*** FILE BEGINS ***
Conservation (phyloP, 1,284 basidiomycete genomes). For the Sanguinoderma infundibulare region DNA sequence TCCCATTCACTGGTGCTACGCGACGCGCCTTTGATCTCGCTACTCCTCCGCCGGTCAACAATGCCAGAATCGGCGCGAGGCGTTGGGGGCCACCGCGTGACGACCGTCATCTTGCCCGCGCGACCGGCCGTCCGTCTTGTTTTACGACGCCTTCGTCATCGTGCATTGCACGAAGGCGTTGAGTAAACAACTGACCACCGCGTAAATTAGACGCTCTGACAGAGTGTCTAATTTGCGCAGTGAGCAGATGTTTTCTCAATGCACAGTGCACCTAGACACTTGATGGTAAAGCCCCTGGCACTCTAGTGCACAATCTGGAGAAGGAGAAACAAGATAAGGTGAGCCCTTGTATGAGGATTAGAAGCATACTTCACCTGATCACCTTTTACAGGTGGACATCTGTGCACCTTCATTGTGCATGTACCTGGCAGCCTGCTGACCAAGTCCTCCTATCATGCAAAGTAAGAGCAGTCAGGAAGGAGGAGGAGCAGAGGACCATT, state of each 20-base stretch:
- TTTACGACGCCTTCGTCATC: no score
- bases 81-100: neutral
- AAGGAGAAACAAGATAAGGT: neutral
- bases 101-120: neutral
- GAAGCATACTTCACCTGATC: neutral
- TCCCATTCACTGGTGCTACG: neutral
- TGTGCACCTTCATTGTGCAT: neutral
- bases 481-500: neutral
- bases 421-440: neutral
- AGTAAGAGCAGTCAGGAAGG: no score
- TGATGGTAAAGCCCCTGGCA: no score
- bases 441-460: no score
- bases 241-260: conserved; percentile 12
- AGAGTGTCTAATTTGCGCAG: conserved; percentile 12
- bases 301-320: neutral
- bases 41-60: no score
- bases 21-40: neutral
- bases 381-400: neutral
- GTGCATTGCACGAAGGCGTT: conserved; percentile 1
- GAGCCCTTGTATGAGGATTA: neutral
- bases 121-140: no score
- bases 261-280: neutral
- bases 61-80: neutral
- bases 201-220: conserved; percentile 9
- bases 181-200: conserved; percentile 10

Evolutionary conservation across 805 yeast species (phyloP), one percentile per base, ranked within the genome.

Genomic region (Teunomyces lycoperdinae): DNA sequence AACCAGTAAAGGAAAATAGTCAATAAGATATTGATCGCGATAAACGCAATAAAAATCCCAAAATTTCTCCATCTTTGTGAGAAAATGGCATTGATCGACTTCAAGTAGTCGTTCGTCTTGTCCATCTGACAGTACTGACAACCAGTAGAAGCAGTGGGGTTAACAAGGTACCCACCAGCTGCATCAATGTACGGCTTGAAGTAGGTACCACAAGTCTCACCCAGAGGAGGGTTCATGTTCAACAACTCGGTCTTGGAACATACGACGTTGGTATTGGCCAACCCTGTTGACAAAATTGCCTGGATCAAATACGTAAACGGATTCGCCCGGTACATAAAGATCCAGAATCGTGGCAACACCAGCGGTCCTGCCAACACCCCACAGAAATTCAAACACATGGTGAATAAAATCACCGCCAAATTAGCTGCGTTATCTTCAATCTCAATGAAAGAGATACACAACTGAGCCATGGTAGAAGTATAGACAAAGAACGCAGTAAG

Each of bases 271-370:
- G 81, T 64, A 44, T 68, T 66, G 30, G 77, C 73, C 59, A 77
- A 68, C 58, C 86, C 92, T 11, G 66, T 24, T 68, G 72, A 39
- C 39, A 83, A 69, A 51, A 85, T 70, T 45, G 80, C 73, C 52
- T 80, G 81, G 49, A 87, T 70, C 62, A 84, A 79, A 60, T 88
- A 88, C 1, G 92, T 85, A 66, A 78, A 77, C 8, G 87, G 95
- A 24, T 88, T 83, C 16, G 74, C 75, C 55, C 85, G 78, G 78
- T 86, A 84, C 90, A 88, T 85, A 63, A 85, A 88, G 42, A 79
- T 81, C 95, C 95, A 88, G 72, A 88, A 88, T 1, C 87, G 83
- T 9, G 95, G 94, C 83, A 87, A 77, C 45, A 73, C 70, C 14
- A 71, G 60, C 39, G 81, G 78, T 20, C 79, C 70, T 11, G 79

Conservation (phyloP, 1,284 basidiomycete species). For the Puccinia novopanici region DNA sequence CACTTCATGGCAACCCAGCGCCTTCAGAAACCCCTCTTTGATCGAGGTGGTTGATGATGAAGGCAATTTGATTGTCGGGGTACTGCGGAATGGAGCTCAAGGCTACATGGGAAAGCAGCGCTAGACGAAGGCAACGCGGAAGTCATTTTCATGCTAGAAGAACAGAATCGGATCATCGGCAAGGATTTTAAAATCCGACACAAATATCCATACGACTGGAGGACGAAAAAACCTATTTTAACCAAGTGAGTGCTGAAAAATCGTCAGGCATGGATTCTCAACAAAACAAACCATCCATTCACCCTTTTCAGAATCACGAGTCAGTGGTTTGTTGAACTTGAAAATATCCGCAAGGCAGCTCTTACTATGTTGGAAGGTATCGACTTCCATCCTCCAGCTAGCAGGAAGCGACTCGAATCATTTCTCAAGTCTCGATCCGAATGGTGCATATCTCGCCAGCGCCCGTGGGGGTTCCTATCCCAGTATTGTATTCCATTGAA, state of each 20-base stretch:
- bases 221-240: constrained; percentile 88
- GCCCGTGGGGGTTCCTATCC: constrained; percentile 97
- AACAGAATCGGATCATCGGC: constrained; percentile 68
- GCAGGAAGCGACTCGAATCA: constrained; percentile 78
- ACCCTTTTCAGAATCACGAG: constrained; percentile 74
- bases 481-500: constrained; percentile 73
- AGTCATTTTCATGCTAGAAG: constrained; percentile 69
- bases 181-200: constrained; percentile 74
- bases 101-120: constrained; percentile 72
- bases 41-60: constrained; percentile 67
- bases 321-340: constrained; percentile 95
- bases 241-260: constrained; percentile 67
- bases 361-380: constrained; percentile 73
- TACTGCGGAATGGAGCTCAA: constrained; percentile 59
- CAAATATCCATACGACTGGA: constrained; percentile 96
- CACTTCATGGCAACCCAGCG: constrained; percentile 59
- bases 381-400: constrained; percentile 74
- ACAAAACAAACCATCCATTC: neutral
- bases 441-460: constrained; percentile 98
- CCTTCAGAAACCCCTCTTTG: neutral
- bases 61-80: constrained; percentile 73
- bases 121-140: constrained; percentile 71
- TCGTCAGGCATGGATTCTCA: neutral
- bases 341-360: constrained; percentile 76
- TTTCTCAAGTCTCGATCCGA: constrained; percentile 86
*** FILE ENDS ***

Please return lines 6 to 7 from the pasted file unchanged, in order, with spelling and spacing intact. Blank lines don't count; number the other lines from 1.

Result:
- GAAGCATACTTCACCTGATC: neutral
- TCCCATTCACTGGTGCTACG: neutral